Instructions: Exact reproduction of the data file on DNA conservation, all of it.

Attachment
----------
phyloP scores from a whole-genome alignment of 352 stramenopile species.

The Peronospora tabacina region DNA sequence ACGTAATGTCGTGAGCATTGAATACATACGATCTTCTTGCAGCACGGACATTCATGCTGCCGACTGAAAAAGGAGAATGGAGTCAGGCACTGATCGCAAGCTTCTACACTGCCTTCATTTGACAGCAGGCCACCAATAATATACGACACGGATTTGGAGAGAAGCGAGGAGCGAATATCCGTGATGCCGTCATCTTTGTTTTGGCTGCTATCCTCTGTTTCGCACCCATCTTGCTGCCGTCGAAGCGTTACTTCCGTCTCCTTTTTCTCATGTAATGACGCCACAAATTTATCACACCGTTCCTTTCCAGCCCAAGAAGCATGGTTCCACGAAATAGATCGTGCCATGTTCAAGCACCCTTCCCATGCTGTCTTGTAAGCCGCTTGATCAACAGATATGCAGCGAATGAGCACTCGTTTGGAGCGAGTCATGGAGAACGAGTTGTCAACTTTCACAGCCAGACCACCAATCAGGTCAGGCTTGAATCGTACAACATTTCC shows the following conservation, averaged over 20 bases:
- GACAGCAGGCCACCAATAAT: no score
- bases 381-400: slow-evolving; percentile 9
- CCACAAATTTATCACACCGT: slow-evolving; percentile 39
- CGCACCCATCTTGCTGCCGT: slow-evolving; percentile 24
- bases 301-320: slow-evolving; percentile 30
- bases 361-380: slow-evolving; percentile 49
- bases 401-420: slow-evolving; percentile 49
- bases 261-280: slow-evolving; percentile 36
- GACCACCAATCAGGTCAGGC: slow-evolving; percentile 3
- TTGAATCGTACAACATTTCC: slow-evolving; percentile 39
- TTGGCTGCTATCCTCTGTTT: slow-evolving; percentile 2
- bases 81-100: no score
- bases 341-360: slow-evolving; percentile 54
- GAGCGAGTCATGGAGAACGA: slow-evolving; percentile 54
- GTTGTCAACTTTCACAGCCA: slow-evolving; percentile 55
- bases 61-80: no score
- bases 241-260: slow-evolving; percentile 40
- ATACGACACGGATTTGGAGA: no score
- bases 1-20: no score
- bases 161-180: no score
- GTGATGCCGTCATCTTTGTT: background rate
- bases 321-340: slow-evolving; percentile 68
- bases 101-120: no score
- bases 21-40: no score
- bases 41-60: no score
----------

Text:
phyloP scores from a whole-genome alignment of 352 stramenopile species.

The Peronospora tabacina region DNA sequence ACGTAATGTCGTGAGCATTGAATACATACGATCTTCTTGCAGCACGGACATTCATGCTGCCGACTGAAAAAGGAGAATGGAGTCAGGCACTGATCGCAAGCTTCTACACTGCCTTCATTTGACAGCAGGCCACCAATAATATACGACACGGATTTGGAGAGAAGCGAGGAGCGAATATCCGTGATGCCGTCATCTTTGTTTTGGCTGCTATCCTCTGTTTCGCACCCATCTTGCTGCCGTCGAAGCGTTACTTCCGTCTCCTTTTTCTCATGTAATGACGCCACAAATTTATCACACCGTTCCTTTCCAGCCCAAGAAGCATGGTTCCACGAAATAGATCGTGCCATGTTCAAGCACCCTTCCCATGCTGTCTTGTAAGCCGCTTGATCAACAGATATGCAGCGAATGAGCACTCGTTTGGAGCGAGTCATGGAGAACGAGTTGTCAACTTTCACAGCCAGACCACCAATCAGGTCAGGCTTGAATCGTACAACATTTCC shows the following conservation, averaged over 20 bases:
- GACAGCAGGCCACCAATAAT: no score
- bases 381-400: slow-evolving; percentile 9
- CCACAAATTTATCACACCGT: slow-evolving; percentile 39
- CGCACCCATCTTGCTGCCGT: slow-evolving; percentile 24
- bases 301-320: slow-evolving; percentile 30
- bases 361-380: slow-evolving; percentile 49
- bases 401-420: slow-evolving; percentile 49
- bases 261-280: slow-evolving; percentile 36
- GACCACCAATCAGGTCAGGC: slow-evolving; percentile 3
- TTGAATCGTACAACATTTCC: slow-evolving; percentile 39
- TTGGCTGCTATCCTCTGTTT: slow-evolving; percentile 2
- bases 81-100: no score
- bases 341-360: slow-evolving; percentile 54
- GAGCGAGTCATGGAGAACGA: slow-evolving; percentile 54
- GTTGTCAACTTTCACAGCCA: slow-evolving; percentile 55
- bases 61-80: no score
- bases 241-260: slow-evolving; percentile 40
- ATACGACACGGATTTGGAGA: no score
- bases 1-20: no score
- bases 161-180: no score
- GTGATGCCGTCATCTTTGTT: background rate
- bases 321-340: slow-evolving; percentile 68
- bases 101-120: no score
- bases 21-40: no score
- bases 41-60: no score